There are many ways to get information about the world. You can, for example, just look out your window to see what the weather is like today and whether you should bring an umbrella.
You can look at the thermometer to see how you should dress when you leave home. But we need a good barometer to find out if the weather is going to stay fine for long, or if it might rain for the next few hours.
What is a barometer?
A barometer is an instrument that measures atmospheric pressure. Above the surface of the Earth is a layer of atmosphere several tens of kilometers thick. The mixture of gases that make up the atmosphere, though light, still exerts a certain amount of pressure on the Earth’s surface in such vast quantities. We do not notice it because our bodies are well adapted to it, but the amount of atmospheric pressure can be measured.
The first measurements of atmospheric pressure were made with a very simple measuring device – a thin glass tube in which mercury was poured. Suppose the tube was 1 millimeter thick and exactly 1000 millimeters long, or 1 meter.
If you tip the tube with the sealed end vertically upwards and the open end downwards, some of the mercury will flow out and some will remain inside. The mercury will flow out until the pressure inside the tube and outside is balanced.
If you measure the height of the mercury column in the tube, you can think of this value as the atmospheric pressure. For normal weather, it is 760 millimeters of mercury column – this is the reading of the mercury barometer. Water, alcohol, etc. can be used as a liquid filling the tube, but mercury is accepted.
A more convenient and accurate reading is the so-called aneroid barometer, or anhydrous barometer. It measures pressure using a sealed box of thin tin, from which some of the air is pumped out.
Under the action of atmospheric pressure, the walls of the box sag and stretch or compress a spring, to the other edge of which an arrow is attached. The dial shows how much the atmospheric pressure has changed from the baseline.
Weather Prediction with a Barometer
From school science lessons we remember that air pressure is not a constant value – it changes depending on weather and climatic conditions. Changes in pressure in the high and low layers of the atmosphere are associated with changes in the weather.
If the weather is pleasant, warm and windless, the barometer shows high pressure. But as soon as it falls, it means that the next day will be cold or rainy.
You don’t have to have a barometer outside to predict the weather. The atmospheric pressure within your home will be exactly the same as outdoors. The number of floors in a house affects the readings a little, because even on the 12th or 25th floor, the pressure in pleasant weather will be lower than on the lower floors of the same house.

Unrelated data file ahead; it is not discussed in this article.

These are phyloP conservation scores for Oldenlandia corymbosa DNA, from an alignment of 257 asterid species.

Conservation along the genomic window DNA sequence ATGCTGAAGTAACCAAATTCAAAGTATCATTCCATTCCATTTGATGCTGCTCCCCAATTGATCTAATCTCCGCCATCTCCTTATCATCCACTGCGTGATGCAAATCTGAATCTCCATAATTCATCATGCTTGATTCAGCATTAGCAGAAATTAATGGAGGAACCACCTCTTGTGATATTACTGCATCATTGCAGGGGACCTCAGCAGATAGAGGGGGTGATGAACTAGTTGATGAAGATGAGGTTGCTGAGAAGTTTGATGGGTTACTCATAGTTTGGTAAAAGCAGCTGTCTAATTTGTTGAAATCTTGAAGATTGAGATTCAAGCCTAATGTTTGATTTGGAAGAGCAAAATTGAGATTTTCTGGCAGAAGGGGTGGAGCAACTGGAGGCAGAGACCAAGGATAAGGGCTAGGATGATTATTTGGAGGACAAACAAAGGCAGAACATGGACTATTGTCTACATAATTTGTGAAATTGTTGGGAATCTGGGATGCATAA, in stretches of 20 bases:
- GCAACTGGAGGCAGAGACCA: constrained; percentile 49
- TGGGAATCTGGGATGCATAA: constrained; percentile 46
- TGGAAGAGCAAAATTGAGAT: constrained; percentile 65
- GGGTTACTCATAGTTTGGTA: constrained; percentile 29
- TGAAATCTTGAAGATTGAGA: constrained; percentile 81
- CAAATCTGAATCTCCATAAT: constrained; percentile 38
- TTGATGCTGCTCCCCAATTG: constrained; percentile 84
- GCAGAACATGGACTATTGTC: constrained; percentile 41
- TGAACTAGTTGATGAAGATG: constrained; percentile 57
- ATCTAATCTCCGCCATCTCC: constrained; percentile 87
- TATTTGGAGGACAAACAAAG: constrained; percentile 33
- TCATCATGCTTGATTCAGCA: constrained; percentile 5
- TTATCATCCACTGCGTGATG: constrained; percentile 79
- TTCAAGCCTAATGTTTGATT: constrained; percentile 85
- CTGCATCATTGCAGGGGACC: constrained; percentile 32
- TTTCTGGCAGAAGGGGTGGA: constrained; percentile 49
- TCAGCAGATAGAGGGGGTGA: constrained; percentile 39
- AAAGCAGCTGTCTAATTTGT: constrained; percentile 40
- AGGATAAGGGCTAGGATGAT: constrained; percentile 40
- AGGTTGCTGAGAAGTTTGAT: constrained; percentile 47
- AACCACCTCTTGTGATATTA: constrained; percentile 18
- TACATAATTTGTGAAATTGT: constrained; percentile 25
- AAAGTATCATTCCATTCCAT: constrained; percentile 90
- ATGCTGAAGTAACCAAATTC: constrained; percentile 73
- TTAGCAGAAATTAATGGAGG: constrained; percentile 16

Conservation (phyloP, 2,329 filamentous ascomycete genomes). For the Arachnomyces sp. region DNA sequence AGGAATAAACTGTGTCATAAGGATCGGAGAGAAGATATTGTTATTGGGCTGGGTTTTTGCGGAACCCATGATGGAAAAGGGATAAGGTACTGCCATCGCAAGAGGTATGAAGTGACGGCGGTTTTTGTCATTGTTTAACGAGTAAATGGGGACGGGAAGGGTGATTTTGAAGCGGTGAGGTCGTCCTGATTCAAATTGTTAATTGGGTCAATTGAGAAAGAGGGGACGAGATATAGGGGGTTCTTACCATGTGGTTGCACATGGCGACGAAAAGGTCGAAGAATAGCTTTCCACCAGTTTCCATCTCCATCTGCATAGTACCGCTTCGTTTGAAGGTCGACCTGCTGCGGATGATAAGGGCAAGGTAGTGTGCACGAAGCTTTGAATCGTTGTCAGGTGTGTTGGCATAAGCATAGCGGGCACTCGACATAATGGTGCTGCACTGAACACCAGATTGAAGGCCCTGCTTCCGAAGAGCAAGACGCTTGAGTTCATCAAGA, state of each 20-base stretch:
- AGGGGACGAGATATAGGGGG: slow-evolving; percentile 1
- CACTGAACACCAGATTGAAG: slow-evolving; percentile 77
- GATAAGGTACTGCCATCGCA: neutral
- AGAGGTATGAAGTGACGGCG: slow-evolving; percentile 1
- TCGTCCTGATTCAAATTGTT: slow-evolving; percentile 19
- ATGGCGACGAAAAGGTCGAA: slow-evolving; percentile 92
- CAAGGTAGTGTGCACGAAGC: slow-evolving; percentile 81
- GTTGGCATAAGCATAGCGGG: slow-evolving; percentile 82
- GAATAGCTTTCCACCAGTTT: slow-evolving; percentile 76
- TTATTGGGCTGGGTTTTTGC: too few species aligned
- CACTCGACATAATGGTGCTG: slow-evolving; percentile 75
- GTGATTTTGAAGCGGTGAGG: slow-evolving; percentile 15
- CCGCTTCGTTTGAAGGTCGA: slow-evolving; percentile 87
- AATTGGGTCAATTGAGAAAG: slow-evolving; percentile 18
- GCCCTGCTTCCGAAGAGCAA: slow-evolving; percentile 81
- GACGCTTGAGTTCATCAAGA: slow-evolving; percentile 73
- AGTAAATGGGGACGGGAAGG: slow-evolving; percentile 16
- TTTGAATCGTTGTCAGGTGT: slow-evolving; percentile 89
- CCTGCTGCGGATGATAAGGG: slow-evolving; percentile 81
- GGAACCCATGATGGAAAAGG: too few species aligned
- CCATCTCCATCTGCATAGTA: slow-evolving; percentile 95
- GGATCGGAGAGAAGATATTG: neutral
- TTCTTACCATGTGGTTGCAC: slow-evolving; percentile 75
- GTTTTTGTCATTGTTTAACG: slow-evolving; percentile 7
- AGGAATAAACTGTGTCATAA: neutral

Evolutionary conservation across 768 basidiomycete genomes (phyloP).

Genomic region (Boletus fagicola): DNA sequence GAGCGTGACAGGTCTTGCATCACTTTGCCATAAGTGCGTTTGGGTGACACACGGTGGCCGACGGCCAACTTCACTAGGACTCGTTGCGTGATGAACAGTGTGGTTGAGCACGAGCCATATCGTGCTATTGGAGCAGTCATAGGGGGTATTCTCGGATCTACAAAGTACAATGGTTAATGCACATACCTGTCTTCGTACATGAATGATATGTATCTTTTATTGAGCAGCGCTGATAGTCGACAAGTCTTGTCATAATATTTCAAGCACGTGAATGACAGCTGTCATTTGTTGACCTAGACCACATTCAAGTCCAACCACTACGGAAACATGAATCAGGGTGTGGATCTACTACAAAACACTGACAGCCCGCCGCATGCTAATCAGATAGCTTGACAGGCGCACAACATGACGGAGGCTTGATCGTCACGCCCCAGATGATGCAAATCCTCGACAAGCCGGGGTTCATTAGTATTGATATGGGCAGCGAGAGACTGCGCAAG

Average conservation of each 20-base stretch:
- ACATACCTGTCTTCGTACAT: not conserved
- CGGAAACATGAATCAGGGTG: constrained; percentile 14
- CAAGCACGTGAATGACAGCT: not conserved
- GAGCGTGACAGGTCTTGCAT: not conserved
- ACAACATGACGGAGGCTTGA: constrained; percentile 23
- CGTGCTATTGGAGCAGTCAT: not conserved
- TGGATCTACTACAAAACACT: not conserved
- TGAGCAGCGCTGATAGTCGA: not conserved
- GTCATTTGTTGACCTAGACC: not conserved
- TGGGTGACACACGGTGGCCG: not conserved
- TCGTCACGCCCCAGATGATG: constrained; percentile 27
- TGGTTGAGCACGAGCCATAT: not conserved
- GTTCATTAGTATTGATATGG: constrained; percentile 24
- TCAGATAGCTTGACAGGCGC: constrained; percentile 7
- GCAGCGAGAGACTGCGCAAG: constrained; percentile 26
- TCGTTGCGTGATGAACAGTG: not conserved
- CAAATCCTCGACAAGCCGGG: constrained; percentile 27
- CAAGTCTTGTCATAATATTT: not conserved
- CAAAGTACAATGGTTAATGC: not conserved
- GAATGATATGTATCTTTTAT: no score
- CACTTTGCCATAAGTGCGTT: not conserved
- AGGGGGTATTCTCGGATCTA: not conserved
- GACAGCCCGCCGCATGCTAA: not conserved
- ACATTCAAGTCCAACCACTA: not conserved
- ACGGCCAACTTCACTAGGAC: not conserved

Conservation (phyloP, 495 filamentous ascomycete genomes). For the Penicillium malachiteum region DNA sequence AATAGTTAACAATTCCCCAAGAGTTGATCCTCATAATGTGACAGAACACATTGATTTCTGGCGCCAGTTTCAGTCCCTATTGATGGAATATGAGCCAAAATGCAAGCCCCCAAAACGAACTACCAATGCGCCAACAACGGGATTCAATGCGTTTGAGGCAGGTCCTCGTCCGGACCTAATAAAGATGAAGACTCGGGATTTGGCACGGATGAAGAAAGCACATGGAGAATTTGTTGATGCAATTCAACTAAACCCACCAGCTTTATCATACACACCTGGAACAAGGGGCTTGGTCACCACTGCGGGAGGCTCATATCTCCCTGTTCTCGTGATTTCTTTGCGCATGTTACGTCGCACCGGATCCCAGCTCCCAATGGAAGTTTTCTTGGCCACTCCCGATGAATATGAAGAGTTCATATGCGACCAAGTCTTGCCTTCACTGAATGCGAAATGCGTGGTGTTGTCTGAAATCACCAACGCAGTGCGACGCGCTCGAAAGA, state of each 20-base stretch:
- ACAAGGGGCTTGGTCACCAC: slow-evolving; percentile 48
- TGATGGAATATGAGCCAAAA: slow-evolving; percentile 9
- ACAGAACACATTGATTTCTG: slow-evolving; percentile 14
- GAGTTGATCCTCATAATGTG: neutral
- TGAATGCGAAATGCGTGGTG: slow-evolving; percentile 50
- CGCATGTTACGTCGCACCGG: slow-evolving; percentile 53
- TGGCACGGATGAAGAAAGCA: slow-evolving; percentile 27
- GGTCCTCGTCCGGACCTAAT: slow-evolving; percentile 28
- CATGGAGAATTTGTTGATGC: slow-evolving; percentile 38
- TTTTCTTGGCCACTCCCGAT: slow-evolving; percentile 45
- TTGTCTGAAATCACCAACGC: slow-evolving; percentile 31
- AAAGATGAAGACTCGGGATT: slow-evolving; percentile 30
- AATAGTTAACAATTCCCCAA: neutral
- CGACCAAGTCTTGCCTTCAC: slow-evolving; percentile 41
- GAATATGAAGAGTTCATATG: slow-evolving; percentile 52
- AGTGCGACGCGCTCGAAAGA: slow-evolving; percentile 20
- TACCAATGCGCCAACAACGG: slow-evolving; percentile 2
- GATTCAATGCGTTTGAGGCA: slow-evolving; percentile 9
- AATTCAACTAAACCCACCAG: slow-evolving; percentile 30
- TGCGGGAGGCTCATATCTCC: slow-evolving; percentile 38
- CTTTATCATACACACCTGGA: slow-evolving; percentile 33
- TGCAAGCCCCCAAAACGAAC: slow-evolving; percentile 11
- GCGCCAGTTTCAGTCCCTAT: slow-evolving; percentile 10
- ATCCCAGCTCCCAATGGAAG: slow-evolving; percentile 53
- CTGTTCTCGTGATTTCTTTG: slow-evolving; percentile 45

Using a barometer to determine altitude
Because the pressure of the atmospheric column decreases as you ascend upward, this property has long been used in aviation instruments that determine flight altitude. Such instruments are called altimeters.
Of course, readings of the first, still imperfect devices depended significantly on weather, because bad weather is accompanied by a drop in pressure, and therefore the device will show a higher altitude than it actually is, if no correction is made in its readings. Modern altimeters work on a different principle, not using atmospheric pressure to measure altitude.
How do I use a barometer?
Typically, a domestic barometer-aneroid is an arrow instrument with a circular or semicircular scale on which the divisions are plotted. The measurement is traditionally used in millimeters of mercury.
If the needle shows 750-760 mm Hg, you have a nice day ahead which can be devoted to a walk, a trip to nature, a trip to the countryside, etc. If the pressure has dropped below 750 mm Hg and continues to fall, it most likely means the approach of inclement weather, a sharp cold snap, and related precipitation.
Observations of atmospheric pressure are vitally important for people who suffer from high or low blood pressure. During periods of sudden drops in atmospheric pressure, such people felt their condition worsen.
Information about weather changes is important for them to have time to take their medicine in time to preserve their performance and, sometimes, their health.